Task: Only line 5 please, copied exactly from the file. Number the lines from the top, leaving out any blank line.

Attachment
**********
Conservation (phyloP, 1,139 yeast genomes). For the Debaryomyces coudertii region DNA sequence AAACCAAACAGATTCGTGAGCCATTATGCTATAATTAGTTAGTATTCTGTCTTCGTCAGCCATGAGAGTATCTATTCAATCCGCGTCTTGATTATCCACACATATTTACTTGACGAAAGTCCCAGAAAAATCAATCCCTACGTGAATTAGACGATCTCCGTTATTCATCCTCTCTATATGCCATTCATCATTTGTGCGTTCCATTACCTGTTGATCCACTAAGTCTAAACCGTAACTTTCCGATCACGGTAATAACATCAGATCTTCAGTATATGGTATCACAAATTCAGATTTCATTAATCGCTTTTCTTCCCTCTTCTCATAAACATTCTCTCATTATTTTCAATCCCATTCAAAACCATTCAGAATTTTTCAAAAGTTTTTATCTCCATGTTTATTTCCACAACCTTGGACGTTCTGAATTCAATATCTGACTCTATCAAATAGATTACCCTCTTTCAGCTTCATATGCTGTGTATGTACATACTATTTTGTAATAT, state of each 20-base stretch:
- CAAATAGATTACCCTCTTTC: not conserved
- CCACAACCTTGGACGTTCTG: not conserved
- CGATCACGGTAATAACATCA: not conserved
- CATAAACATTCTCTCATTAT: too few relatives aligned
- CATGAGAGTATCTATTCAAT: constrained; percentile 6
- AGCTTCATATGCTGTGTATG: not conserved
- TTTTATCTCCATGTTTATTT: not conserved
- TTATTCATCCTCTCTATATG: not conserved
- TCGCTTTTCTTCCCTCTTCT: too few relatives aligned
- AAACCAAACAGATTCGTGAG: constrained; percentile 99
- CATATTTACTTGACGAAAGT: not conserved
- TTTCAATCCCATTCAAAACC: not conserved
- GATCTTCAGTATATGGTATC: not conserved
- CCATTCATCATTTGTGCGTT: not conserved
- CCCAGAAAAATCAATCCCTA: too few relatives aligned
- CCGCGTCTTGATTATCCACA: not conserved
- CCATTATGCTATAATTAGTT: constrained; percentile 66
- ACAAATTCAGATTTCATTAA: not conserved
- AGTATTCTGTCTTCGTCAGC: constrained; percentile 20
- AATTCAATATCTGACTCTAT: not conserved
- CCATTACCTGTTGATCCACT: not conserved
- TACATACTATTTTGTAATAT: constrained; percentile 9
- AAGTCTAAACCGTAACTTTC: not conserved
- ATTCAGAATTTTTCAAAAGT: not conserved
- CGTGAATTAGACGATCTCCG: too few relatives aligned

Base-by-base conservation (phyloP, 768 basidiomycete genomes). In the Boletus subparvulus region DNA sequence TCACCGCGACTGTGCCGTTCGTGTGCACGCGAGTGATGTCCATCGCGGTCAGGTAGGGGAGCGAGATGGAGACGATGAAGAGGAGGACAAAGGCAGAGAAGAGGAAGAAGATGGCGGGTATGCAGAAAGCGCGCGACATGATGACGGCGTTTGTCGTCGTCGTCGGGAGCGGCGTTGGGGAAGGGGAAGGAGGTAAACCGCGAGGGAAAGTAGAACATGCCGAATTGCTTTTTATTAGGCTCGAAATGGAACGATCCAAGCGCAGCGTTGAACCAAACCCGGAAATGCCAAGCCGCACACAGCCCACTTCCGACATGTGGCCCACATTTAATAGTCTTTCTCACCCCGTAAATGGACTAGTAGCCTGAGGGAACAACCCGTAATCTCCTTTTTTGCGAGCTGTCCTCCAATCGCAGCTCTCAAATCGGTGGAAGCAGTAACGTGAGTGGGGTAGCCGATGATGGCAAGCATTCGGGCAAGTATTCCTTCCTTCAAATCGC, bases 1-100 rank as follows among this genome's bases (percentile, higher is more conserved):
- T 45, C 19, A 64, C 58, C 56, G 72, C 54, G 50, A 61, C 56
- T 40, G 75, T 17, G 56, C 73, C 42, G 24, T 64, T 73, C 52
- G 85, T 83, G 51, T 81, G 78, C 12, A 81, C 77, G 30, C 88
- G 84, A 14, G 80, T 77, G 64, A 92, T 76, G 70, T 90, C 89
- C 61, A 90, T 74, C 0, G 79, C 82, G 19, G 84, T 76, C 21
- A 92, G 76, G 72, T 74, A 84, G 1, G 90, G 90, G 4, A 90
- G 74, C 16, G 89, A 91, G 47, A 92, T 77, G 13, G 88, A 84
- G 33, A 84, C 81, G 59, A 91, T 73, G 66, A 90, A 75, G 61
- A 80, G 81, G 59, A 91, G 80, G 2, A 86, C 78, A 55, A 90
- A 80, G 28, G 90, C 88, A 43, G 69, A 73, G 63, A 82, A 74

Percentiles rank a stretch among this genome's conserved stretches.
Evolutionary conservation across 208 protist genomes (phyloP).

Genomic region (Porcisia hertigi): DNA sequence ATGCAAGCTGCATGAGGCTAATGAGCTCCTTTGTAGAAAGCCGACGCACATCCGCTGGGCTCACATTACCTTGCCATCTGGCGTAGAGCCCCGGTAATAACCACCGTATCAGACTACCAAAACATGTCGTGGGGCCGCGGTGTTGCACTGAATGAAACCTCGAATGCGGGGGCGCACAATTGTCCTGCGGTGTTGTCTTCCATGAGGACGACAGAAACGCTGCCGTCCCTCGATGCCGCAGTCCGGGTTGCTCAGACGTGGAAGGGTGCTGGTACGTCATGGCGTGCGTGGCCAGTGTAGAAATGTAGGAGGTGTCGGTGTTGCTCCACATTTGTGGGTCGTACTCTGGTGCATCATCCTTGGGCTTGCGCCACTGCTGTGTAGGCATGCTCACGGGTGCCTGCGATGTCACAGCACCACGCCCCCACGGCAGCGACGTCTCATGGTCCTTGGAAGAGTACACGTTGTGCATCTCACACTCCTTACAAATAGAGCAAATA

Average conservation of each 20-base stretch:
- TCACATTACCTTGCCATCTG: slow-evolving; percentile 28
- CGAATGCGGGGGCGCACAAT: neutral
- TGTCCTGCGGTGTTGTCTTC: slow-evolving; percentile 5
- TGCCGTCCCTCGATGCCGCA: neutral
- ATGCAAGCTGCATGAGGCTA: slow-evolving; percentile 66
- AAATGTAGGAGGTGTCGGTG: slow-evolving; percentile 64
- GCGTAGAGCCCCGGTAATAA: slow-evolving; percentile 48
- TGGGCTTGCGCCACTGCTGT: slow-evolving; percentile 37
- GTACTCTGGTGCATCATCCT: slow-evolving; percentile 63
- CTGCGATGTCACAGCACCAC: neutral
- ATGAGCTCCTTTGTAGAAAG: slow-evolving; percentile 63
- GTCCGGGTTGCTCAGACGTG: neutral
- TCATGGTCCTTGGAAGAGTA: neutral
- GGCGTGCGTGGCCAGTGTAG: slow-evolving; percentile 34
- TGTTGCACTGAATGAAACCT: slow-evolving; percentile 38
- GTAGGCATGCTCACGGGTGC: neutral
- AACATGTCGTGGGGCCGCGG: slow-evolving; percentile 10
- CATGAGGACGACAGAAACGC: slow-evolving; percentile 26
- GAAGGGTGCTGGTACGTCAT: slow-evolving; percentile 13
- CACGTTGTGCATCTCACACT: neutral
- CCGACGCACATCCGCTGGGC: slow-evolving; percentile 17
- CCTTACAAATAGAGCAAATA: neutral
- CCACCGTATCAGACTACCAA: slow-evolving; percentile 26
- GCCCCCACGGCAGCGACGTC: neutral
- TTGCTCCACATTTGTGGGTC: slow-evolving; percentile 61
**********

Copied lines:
- CATAAACATTCTCTCATTAT: too few relatives aligned